As promised in the parts of a baitcast reel I am going to run through some of the proper settings, use and functions of the different parts of a baitcast fishing reel for catfish.
The drag is one of the most important parts of any fishing reel and becomes even more important when catfishing because of the opportunity to catch BIG catfish. The drag being set and used properly can make or break you when attempting to land a trophy catfish.
The drag (often referred to as a star drag) is controlled by the star shaped knob that is on the reel just inside the handle. When the star is turned clockwise it tightens and when it is turned counter clockwise it loosens.
Being adjusted tighter is often referred to as “more” and being looser is often referred to as “less”. For instance if someone said you need to tighten the drag or you need more that would mean you needed to turn the star clockwise to apply more pressure on the washer. If someone said you need less drag or loosen it that would mean you needed to turn the star counter clockwise lessening the pressure on the drag washers.
When it is tightened, it applies more pressure to the drag washers. When it is loosened, it applies less pressure to the washers.
In a nutshell what this means is that the tighter the tension is is on the spool, the less give there is between you and a fish.
The drag functions as a “buffer” between your reel an the catfish allowing “give” which prevents the fishing line from breaking. This is what compensates for the difference between the break strength of the fishing line and the actual amount of pull the is being applied to the fishing line.
If you are using 20 lb test line and catch a 1 lb catfish, the setting is not so important. If you are using 20 lb test and catch a 100 lb fish then properly set (and used) drag system will make the difference between having it in the boat or it being the “one that got away”.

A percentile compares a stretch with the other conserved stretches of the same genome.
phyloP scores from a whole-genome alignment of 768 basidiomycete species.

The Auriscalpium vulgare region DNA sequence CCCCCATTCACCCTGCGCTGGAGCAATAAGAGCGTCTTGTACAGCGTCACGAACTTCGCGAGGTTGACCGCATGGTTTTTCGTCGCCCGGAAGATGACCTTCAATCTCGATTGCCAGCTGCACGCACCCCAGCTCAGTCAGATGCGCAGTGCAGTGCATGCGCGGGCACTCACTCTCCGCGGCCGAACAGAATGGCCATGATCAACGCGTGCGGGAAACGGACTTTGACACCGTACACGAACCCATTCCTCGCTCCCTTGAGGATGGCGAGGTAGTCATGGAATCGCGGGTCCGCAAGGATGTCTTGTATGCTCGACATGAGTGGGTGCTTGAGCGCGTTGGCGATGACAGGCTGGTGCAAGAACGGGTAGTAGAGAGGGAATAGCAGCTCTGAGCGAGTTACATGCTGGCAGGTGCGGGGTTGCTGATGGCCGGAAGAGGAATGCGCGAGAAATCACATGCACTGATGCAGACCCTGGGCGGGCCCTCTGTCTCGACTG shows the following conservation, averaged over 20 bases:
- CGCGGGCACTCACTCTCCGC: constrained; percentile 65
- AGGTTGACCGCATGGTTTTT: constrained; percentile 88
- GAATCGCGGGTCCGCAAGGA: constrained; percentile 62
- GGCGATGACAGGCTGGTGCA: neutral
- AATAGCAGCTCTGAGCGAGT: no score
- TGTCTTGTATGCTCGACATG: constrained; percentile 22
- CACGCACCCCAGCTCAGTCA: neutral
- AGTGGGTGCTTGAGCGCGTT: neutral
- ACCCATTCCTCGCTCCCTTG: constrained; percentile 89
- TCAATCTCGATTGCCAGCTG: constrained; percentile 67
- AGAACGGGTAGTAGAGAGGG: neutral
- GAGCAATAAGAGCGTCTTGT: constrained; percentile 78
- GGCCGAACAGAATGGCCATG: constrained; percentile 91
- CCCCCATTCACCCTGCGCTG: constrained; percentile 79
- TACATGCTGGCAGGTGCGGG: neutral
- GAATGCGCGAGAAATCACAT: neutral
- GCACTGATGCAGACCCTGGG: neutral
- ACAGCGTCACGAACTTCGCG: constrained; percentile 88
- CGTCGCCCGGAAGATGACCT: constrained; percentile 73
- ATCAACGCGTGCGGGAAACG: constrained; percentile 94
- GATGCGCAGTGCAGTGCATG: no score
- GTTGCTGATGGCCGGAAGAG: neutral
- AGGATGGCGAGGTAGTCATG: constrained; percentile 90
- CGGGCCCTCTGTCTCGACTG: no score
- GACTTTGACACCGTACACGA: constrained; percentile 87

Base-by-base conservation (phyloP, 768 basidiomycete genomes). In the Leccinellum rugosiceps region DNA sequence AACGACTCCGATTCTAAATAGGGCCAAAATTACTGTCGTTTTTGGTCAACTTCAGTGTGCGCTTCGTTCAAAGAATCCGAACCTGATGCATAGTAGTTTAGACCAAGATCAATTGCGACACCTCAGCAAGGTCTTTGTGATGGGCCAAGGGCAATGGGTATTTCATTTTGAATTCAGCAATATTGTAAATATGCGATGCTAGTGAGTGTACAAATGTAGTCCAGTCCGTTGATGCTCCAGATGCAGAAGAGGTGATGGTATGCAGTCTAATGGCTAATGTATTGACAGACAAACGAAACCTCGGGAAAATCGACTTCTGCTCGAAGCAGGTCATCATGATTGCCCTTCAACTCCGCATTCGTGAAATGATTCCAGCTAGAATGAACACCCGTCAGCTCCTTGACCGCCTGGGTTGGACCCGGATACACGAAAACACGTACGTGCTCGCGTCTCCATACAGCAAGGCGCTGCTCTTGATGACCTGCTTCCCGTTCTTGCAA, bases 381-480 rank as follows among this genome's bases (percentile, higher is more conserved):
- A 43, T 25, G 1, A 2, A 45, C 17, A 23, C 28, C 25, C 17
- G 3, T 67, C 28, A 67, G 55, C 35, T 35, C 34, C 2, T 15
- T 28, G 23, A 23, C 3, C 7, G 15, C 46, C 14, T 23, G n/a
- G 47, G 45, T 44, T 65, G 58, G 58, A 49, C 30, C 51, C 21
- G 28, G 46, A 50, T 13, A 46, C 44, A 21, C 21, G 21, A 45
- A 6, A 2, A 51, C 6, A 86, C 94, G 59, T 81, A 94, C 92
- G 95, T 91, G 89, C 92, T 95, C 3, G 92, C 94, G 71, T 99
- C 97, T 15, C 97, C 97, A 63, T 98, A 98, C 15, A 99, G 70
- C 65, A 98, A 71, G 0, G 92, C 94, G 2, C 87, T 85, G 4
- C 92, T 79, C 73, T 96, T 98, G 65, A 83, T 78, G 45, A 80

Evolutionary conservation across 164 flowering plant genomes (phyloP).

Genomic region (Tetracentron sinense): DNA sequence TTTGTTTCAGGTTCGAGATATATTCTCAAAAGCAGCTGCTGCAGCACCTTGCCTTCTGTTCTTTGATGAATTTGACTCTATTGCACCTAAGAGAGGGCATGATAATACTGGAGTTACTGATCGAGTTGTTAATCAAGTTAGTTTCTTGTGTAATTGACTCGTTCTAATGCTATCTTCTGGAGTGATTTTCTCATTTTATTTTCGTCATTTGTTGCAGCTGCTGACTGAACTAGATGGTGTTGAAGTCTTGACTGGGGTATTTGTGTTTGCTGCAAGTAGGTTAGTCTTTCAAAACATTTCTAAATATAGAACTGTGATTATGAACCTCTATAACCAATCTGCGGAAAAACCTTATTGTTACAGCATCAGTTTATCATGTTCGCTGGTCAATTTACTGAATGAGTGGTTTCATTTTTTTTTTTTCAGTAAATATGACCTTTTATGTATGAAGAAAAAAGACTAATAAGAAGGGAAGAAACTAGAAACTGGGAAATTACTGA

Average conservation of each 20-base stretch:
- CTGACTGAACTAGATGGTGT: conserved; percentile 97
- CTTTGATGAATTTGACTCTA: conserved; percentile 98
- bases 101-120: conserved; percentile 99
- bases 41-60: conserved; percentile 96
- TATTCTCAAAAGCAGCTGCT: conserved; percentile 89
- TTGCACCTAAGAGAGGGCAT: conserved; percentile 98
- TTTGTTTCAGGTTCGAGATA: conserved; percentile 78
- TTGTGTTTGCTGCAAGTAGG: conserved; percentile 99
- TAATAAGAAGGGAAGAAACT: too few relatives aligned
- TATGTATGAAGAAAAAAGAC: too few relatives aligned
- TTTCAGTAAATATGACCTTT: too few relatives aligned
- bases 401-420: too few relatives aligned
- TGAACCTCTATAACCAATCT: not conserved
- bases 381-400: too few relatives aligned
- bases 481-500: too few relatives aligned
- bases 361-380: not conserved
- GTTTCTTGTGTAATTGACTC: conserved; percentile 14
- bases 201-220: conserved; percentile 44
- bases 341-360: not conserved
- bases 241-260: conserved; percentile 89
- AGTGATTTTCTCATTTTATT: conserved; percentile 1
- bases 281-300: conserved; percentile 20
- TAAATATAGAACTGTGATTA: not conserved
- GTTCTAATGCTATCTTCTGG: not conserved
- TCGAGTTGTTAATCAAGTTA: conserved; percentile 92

I have mentioned several times that I use 20 lb test Offshore Angler Tight Line and if you have looked at my catfish guide service website you have seen numerous pictures of fish that are well in excess of 20 lbs, many are double and triple that. Proper settings and proper technique is what makes this possible.
Here is a bit of (sideline) trivia for you. Did you know that every Texas state record flathead catfish ever caught was caught by a crappie fisherman? If you know anything about crappie fishing you know that crappie fishermen use ultra light gear and ultra light line. Proper technique and properly using the drag on the reel is what makes it possible for a crappie fisherman to land a trophy class flathead catfish in 2 or 4 lb test fishing line.
How to properly set the drag on a fishing reel.
If you have been fishing very long you have probably heard this, but others may not have some I am going to give a brief readers digest version of the “proper procedure” here. Technically, the proper way to set the drag on a baitcast reel is to spool the reel with line, attach the reel to the rod, run the line through the line guides and then tie a small loop in the end of the fishing line (where the hook would normally go).
One person holds the rod, and the loop tied in the fishing line is the attached to a digital fish scale and the rod is held at a fourty five degree angle. The drag is adjusted and the person holding the rod and reel pulls back against the line (again attached to the scale). The drag should slip at approximately 25 to 35 percent of the unknotted line strength for the fishing line.
For thirty pound test fishing line this would be 7.5 to 10 lbs.